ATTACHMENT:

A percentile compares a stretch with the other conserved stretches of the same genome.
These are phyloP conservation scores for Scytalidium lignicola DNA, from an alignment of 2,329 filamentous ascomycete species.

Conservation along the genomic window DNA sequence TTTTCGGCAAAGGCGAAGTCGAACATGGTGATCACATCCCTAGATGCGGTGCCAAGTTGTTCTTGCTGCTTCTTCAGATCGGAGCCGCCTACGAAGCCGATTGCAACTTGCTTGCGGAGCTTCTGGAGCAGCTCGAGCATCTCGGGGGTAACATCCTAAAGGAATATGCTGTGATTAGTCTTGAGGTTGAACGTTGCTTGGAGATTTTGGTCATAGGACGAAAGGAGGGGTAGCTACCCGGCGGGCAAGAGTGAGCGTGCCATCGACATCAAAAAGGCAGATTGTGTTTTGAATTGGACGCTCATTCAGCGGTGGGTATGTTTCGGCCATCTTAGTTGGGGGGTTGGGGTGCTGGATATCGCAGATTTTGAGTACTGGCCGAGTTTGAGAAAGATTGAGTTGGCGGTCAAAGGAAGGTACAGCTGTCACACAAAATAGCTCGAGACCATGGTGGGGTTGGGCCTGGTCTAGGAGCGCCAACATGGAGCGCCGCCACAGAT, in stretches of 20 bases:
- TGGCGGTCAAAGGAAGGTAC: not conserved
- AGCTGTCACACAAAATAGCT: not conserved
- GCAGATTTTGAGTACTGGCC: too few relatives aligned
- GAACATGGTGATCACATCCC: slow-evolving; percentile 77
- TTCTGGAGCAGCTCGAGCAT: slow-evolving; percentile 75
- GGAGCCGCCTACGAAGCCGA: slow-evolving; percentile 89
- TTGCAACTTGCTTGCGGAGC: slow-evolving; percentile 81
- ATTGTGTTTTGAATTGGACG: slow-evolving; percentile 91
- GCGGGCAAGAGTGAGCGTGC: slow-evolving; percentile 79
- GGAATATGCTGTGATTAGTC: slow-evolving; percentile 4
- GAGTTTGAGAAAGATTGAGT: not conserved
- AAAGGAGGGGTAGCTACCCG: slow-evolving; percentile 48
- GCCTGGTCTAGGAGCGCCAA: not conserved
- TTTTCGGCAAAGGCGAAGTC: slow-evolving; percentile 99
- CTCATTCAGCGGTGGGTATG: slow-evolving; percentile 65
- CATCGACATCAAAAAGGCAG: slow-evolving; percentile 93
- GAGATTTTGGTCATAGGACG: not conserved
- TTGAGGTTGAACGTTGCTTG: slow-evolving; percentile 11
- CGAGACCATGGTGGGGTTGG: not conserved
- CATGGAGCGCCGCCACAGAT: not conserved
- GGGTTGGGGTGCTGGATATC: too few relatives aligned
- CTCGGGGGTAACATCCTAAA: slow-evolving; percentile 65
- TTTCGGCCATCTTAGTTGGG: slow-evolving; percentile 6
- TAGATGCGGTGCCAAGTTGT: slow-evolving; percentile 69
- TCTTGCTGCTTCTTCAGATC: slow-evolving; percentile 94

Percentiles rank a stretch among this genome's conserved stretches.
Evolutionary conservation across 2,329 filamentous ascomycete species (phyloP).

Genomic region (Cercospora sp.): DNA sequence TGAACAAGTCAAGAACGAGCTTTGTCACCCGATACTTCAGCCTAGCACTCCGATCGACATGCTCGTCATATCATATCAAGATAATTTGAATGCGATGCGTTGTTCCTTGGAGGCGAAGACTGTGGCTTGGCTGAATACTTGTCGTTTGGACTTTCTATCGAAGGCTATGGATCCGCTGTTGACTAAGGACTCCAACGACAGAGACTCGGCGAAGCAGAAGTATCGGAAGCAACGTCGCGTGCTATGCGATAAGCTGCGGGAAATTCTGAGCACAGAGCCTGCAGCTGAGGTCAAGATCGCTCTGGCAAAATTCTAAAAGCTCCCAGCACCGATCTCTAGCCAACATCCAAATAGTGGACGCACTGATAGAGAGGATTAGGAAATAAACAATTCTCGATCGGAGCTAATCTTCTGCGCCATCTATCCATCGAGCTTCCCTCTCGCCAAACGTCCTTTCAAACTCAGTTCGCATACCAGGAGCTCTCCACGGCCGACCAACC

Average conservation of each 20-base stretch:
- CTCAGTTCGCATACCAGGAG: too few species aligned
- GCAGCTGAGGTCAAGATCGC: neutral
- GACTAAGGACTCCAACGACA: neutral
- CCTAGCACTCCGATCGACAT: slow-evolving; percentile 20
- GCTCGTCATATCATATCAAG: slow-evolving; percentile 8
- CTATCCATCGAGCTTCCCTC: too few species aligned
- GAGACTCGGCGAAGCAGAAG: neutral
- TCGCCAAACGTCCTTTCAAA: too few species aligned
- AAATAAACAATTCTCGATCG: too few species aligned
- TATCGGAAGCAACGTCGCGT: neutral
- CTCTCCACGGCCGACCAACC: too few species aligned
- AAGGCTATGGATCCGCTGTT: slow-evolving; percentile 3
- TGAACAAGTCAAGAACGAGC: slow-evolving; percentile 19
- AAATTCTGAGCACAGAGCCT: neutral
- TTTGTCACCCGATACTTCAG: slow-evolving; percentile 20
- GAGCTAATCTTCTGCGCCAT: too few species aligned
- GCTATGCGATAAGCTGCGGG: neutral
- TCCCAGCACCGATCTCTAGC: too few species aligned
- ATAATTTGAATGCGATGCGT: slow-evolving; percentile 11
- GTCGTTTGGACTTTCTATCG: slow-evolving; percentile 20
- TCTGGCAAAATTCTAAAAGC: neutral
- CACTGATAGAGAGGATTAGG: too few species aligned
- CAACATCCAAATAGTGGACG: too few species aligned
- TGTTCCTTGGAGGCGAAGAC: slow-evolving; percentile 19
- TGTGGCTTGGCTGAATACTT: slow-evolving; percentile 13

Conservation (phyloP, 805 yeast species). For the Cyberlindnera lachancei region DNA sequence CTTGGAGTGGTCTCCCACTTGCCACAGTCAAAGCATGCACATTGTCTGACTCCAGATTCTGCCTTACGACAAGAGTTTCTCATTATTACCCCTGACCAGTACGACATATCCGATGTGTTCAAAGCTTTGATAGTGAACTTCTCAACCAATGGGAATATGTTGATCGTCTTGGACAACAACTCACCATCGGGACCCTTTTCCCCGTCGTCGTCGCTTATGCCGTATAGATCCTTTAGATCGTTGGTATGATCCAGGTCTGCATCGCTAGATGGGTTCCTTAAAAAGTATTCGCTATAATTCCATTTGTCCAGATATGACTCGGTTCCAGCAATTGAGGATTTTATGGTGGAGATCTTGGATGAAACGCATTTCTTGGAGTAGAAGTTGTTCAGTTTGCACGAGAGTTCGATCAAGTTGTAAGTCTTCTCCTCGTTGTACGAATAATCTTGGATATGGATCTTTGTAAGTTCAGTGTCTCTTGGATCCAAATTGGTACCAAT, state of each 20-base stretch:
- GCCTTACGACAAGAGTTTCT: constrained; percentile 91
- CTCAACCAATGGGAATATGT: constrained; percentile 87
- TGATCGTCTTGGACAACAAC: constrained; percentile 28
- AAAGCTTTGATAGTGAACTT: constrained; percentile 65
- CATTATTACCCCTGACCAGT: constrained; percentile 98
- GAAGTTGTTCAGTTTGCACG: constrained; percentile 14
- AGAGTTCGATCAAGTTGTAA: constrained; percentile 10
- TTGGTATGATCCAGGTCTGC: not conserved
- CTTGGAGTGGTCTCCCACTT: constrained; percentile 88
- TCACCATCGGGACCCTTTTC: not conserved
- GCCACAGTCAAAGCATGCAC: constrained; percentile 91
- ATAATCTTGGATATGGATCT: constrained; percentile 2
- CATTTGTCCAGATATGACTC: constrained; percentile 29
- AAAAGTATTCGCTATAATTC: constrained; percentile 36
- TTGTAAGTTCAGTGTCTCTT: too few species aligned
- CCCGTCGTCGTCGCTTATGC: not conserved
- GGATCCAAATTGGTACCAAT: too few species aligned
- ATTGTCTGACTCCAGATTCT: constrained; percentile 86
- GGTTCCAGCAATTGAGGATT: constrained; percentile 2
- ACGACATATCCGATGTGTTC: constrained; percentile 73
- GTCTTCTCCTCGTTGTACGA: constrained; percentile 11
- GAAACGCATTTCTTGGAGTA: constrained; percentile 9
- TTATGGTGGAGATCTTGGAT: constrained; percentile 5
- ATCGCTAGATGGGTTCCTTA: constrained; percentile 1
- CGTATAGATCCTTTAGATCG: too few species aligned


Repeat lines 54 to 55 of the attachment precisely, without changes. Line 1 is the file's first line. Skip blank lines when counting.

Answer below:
- CACTGATAGAGAGGATTAGG: too few species aligned
- CAACATCCAAATAGTGGACG: too few species aligned